JD is our AI expert and today he brings his opinion on Interdisciplinary AI. This post was published in his Blog, Alpha’s Manifesto, but we thought it has an interesting point of view, so we’re sharing it with you!

About a month ago OpenAI published a post where they open their gates for social scientists into their organization. I think this is part of a profound matter that has not been completely discussed in that blog post. Aside from a short version of some points of it, I’ll also provide what is this subject that hasn’t been discussed yet.

The paper

First of all, if you don’t mind a lengthy read (about 20-30 minutes), go check the full paper. It is wonderfully explained, completely detailed and with a reasonable amount of information density.

This paper explains that OpenAI has been working to build decision making agents. More specifically, reasoning agents that can reach conclusions from pieces of information. As an example, check the experiments they came up with at AI Safety via Debate. Their line of thought on these particular experiments is: if they can figure out the process that makes a human make a good decision based on a set of facts (a judge), they can automate this process.

However, the implications of such a thing are a lot greater than just coming up with an algorithm. And they know it.

Objective ethical truth and AI Alignment

First of all, for this to be possible, it would have to be true that there’s a single, objective, truth to follow, independently of human biases. Note that this applies for pure reasoning tasks and for tasks that might require ethical judgment.

If this wasn’t true, removing humans from the equation could remove what we call moral decisions in the first place, having the purely-reasoned decisions be not really useful for a human world. In other words: building subjectivity in ML is not something that they could currently do (where would we even start from?).

“In these cases {of limited information}, a human may be unable to provide the right answer, but we still believe the right answer exists as a meaningful concept. We have many conceptual biases: imagine we point out these biases in a way that helps the human to avoid them. Imagine the human has access to all the knowledge in the world, and is able to think for an arbitrarily long time. We could define alignment as “the answer they give then, after these limitations have been removed”; in philosophy, this is known as “reflective equilibrium”.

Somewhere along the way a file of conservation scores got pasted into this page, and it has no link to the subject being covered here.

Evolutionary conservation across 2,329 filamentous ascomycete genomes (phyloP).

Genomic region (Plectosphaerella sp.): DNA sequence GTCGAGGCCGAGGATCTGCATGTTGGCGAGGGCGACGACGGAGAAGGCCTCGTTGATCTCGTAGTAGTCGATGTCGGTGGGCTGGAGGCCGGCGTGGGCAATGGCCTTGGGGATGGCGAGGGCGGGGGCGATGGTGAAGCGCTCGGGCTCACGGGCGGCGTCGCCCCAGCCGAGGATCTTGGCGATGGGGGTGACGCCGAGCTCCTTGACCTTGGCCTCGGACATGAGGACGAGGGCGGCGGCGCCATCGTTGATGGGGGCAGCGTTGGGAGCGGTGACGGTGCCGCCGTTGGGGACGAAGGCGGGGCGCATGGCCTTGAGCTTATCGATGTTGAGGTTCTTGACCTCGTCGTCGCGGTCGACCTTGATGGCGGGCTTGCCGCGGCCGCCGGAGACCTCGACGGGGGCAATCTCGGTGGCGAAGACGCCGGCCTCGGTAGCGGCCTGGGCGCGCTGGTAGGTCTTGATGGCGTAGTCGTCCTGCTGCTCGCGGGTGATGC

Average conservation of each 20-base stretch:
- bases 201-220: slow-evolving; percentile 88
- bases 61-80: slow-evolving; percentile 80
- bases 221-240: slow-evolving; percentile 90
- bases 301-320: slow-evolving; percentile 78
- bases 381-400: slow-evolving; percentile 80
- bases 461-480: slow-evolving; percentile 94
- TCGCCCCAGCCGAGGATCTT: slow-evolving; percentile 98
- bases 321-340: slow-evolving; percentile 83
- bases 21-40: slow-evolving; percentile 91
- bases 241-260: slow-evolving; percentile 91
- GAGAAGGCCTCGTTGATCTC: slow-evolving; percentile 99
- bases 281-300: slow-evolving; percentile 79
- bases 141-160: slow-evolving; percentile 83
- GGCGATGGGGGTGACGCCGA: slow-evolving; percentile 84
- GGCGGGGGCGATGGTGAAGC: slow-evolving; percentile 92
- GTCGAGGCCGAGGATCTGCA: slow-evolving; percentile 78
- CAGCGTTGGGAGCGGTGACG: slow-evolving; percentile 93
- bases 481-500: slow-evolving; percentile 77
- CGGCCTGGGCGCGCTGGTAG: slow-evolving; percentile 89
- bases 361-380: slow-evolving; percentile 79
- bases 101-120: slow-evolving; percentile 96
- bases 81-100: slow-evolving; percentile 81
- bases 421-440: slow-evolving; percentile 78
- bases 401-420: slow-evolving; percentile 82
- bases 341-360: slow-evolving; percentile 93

While this is still a debated concept, it’s a useful one. Pretending that there is an objective (moral?) truth that we can strive to implies that we can generalize towards it and build upon practical and theoretical data, which we can build from human knowledge.

How to do that: schemes

At this point, the OpenAI engineers figured out that they need a way to build the data that would point us to the mechanisms of taking correct decisions. They also figured out that we don’t really know of a good way of doing that. Asking direct questions leaves out important context. The debate is the option they explored the most, but still suffers from methodological problems. At this moment we cannot guarantee them as good methods of reaching true conclusions.

Each of these methodologies are schemes that are being explored through experimentation.

“Given our lack of experience outside of ML, we are not able to precisely articulate all of the different experiments we need. The only way to fix this is to talk to more people from different backgrounds and expertise. We have started this process, but are eager for more conversations with social scientists about what experiments could be run, and encourage other AI safety efforts to engage similarly.”

OpenAI recognizes that they need multidisciplinary work in order to achieve their goal correctly.

They also recognize that technology and algorithms are not yet at the point of making use of these findings. However, they anticipate that it’ll happen soon, so it makes sense to start these investigations now.

What else is happening here

But I’m seeing something else in this paper, something that drove me initially to make this blog post. Something more about its context rather than its contents.

OpenAI is not only reaching out to experts in other areas of science to continue with their work. They are also finding shortcomings in our existing scientific knowledge that needs to be addressed if we’re to tackle the matter of intelligence head on.

And I think this is really important: philosophical, ethical, social and epistemological limits of knowledge are put to the test explicitly in the next steps they want to take.

I believe this is huge. If this makes any progress, whatever the result is, we would have made a huge advance to humanity.

As an example, say that it was found that the scheme of debates with particular characteristics are more biased towards concluding false results. Wouldn’t this be a major breakthrough in legal science and judgment regulations?

Say that we were able to verify that ethics are really not universal – wouldn’t this be huge in the matter of international legal science and sociology? Even in history and anthropology?

OpenAI realized that we humans don’t know about ourselves enough, and has decided to get to work.

We truly live in exciting times.